Someone who is recognized by their Meeting as having a gift for vocal ministry (that is, speaking during Meeting for Worship); in the nineteenth century, it was unusual for people who were not recorded ministers to speak often during Meeting; both men and women could be recorded as ministers.
  • "That of God in Everyone"/"That of God"
    A phrase used to describe the Inner Light, the idea that each person has something of God in them, which they can listen to for guidance.
  • Traveling Minister
    A minister who feels called, with the support of his or her Meeting, to travel to Quaker Meetings in other places and minister to them; traveling ministers often traveled in pairs, and could be away on trips for years.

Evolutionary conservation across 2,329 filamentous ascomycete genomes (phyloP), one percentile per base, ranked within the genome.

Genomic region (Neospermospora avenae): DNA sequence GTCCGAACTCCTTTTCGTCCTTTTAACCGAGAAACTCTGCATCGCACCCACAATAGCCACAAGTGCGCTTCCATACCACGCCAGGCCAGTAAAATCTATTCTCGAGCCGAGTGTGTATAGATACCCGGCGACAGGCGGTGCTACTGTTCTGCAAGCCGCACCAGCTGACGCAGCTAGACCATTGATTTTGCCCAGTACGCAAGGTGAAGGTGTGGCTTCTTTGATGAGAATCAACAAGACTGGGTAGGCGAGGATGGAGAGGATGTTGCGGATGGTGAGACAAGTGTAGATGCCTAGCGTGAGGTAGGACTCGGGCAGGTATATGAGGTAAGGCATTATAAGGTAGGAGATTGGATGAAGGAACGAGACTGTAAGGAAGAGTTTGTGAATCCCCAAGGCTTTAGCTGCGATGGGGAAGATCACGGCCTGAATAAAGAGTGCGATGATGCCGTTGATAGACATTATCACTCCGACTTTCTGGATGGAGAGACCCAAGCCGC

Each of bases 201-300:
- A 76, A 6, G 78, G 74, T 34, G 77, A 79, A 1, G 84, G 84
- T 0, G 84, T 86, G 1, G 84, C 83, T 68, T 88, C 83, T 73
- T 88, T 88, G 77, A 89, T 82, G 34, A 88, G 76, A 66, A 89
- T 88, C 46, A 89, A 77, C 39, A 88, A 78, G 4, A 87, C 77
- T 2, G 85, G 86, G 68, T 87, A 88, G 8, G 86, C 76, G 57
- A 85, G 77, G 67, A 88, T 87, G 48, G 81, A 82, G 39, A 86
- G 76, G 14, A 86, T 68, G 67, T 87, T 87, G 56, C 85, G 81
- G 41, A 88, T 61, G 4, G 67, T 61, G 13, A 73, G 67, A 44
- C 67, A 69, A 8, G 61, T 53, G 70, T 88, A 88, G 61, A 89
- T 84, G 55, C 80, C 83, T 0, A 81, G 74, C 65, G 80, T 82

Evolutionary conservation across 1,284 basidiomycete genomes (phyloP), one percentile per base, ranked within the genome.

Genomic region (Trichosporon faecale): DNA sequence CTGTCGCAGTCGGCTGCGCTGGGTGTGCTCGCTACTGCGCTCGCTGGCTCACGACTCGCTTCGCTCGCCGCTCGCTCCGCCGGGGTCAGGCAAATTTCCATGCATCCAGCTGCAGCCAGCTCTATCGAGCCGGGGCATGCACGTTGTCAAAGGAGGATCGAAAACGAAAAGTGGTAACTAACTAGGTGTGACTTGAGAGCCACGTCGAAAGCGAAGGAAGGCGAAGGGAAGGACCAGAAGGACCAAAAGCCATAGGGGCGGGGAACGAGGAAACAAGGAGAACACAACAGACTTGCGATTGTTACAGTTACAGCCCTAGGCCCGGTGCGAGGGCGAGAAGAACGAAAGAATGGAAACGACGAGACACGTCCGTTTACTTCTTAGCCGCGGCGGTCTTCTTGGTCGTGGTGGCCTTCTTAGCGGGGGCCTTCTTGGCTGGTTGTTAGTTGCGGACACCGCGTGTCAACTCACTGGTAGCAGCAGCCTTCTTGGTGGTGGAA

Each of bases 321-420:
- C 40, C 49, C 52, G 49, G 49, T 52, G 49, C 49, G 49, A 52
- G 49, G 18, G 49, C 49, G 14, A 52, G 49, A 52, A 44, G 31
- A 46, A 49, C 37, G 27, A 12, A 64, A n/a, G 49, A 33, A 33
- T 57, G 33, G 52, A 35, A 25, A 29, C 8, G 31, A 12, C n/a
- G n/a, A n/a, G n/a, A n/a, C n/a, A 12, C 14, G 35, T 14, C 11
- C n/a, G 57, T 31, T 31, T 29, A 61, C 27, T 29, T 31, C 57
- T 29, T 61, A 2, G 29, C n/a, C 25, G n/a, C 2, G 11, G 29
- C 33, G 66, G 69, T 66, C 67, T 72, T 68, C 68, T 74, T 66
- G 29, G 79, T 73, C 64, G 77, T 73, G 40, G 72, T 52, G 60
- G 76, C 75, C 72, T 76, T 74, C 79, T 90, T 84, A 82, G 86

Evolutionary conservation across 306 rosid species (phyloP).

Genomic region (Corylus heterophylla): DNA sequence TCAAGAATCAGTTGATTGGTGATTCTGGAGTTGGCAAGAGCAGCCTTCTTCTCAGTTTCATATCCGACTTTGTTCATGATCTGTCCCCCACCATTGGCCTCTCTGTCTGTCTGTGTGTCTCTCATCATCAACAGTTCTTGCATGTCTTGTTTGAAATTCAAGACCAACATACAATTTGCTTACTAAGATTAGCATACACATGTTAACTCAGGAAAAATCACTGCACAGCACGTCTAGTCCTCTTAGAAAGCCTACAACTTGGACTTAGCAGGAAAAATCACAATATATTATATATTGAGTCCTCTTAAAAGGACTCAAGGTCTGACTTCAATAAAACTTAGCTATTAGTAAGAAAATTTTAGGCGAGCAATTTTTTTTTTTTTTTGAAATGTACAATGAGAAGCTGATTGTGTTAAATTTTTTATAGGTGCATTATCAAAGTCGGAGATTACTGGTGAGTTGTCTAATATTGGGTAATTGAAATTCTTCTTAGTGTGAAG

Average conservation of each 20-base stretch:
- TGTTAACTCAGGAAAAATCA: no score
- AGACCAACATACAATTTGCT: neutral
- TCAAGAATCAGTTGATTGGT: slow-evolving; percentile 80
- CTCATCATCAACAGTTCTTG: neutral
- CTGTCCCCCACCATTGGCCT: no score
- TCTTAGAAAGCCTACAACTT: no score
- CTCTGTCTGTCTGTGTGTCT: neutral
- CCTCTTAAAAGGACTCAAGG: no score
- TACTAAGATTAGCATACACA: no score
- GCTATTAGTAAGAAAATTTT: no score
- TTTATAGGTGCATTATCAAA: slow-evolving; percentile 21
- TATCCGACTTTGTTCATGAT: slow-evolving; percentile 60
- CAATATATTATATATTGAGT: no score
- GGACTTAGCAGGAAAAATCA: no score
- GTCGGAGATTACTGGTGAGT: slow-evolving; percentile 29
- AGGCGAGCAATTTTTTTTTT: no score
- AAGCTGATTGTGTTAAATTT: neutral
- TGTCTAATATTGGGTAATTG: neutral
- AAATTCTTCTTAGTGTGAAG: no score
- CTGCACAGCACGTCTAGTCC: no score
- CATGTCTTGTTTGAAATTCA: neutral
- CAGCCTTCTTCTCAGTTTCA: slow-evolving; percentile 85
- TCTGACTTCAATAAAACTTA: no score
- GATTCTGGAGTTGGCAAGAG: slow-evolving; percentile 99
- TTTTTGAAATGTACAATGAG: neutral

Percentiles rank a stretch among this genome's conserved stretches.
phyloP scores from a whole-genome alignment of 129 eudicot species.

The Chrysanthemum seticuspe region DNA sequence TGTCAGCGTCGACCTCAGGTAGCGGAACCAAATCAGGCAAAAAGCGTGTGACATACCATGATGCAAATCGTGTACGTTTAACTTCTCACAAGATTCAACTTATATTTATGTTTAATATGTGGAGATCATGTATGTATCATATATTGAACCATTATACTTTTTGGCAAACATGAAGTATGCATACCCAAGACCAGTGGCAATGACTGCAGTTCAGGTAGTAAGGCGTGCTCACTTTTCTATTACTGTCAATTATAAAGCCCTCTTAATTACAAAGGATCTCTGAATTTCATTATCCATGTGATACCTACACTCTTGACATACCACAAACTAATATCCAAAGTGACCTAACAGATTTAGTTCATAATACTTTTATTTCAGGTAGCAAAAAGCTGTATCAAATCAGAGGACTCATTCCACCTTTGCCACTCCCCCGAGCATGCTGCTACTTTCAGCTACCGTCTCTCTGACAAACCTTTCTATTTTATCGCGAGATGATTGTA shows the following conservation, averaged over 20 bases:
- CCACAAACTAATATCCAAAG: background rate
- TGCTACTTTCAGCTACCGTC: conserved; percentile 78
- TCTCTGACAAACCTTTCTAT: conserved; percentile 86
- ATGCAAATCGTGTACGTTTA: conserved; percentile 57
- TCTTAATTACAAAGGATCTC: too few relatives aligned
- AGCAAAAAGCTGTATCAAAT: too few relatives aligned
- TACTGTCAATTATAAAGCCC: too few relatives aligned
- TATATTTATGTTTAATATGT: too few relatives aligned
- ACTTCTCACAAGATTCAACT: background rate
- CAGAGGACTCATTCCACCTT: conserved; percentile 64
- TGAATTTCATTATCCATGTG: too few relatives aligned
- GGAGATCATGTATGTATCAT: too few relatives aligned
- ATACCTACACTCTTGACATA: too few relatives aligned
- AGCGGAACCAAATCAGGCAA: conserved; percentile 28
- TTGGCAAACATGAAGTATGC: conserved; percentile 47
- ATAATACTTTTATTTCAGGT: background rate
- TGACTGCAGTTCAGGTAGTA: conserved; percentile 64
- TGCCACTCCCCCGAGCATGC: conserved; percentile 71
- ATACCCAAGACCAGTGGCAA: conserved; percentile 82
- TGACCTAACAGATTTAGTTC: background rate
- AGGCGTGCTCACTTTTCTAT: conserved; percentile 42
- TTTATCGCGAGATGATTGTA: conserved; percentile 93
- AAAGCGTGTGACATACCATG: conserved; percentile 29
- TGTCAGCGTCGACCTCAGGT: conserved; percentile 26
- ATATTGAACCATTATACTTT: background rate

• Visiting Manager
    The Asylum's Visiting Managers were in charge of admitting and discharging patients; they inspected the Asylum once a week and the superintendent's accounts once a month; there were four of them at a time, and they served two-month terms.
  • Weighty Friend
    A Quaker who is widely thought to have spiritual wisdom and Quaker expertise.
  • Witness
    An action taken by a Quaker because of a leading or a concern; a witness is meant to demonstrate the Truth about some social/religious issue; for example, an early Quaker’s witness might have been to interrupt a sermon argue with the priest.
  • Yearly Meeting
    A Quaker organizational structure made up of many monthly and preparatory meetings; called a Yearly Meeting because it meets once a year to do business.
Word Definition